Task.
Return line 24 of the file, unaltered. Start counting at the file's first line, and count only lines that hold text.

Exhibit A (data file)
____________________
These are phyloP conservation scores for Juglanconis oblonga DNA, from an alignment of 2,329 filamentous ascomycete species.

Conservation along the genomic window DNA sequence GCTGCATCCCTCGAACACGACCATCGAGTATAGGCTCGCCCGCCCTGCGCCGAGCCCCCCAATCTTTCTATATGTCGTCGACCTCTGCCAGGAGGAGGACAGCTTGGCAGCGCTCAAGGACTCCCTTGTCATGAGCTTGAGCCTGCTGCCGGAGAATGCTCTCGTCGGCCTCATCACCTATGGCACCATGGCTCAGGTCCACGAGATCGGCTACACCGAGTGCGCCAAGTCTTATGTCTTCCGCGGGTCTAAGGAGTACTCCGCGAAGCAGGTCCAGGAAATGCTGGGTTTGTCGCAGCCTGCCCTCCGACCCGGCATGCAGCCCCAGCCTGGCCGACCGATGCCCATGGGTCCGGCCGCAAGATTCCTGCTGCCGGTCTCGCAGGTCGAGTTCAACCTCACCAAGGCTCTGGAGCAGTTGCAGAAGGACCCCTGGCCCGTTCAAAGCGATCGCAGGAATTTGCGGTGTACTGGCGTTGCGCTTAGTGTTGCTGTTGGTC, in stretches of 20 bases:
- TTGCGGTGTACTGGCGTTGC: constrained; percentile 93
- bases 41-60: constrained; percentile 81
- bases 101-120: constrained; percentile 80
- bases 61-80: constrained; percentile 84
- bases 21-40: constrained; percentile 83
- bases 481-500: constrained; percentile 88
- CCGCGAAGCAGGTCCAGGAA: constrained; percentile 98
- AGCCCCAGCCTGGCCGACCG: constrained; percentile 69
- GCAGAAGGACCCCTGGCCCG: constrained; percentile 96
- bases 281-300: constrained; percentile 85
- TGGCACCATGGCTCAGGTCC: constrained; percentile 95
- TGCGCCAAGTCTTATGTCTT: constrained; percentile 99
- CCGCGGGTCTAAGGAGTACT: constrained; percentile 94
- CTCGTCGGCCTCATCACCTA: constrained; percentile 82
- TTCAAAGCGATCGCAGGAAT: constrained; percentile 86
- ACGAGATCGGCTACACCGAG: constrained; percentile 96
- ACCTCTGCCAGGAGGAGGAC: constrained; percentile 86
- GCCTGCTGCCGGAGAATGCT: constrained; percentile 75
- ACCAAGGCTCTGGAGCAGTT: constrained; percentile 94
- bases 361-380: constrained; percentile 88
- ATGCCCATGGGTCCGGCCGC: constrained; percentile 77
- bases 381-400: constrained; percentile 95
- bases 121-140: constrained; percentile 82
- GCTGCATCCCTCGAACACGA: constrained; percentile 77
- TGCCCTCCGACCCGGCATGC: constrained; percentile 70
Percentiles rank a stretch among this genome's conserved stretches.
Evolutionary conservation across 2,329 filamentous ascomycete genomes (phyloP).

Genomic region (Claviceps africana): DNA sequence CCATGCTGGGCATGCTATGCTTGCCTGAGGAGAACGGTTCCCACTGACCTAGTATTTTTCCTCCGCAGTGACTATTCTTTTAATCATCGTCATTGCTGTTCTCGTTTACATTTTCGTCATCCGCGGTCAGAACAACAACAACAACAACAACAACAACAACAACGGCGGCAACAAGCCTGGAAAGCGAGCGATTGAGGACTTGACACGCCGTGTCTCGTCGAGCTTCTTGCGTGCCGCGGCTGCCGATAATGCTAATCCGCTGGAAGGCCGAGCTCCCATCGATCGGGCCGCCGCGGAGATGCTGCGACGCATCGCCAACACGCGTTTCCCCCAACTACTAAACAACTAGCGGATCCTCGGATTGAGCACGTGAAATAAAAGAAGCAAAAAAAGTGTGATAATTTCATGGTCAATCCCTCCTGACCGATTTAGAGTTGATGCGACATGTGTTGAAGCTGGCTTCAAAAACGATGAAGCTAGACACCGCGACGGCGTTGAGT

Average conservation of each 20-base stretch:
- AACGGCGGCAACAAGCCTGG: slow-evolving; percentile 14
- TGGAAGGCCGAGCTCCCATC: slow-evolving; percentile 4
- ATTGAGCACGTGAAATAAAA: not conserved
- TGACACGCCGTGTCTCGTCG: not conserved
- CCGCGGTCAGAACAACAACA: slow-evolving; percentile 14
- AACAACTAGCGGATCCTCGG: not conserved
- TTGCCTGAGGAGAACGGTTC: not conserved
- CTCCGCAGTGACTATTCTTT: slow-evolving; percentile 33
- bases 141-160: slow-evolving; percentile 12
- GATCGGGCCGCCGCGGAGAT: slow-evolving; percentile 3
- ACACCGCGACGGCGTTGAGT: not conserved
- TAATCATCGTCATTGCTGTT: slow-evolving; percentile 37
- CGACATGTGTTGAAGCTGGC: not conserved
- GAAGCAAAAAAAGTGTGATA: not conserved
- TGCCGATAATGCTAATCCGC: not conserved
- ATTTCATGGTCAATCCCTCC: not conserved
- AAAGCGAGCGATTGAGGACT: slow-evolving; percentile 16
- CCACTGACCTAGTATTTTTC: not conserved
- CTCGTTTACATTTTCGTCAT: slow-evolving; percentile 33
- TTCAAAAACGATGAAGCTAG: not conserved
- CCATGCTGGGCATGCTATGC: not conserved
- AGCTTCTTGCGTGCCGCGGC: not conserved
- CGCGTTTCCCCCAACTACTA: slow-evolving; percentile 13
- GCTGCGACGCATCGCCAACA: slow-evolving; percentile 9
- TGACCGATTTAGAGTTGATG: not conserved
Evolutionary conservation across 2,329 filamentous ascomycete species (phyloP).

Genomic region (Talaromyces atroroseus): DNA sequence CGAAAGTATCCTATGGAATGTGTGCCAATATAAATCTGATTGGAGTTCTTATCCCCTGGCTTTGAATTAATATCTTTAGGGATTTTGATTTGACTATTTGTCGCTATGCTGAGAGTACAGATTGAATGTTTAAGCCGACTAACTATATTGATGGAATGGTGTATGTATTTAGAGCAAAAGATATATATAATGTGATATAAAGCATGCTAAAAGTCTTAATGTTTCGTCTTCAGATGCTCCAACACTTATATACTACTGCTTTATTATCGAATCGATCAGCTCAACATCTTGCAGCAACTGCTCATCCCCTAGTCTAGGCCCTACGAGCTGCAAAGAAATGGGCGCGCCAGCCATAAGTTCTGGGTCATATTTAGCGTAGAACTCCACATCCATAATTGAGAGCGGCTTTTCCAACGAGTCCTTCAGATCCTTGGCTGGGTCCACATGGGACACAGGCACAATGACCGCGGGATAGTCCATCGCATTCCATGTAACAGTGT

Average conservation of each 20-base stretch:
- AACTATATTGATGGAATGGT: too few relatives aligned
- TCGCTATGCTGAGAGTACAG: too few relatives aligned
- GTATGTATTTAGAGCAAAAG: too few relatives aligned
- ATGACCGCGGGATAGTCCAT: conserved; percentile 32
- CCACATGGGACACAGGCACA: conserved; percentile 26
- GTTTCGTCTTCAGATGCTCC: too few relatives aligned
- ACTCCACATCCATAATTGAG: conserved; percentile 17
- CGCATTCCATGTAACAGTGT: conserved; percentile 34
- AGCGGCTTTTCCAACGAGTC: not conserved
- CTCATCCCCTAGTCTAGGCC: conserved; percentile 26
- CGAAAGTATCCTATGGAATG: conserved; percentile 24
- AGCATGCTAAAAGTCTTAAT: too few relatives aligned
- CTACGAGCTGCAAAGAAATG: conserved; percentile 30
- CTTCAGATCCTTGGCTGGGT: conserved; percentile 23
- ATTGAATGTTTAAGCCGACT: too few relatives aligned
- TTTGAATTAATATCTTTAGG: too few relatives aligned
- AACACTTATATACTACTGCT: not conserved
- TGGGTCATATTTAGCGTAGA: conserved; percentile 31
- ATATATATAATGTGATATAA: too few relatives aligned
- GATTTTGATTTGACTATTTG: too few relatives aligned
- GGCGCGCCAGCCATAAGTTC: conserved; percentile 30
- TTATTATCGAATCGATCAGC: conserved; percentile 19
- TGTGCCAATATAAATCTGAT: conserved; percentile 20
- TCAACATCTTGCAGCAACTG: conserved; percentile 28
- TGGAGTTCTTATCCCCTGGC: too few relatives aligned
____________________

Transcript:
- bases 381-400: constrained; percentile 95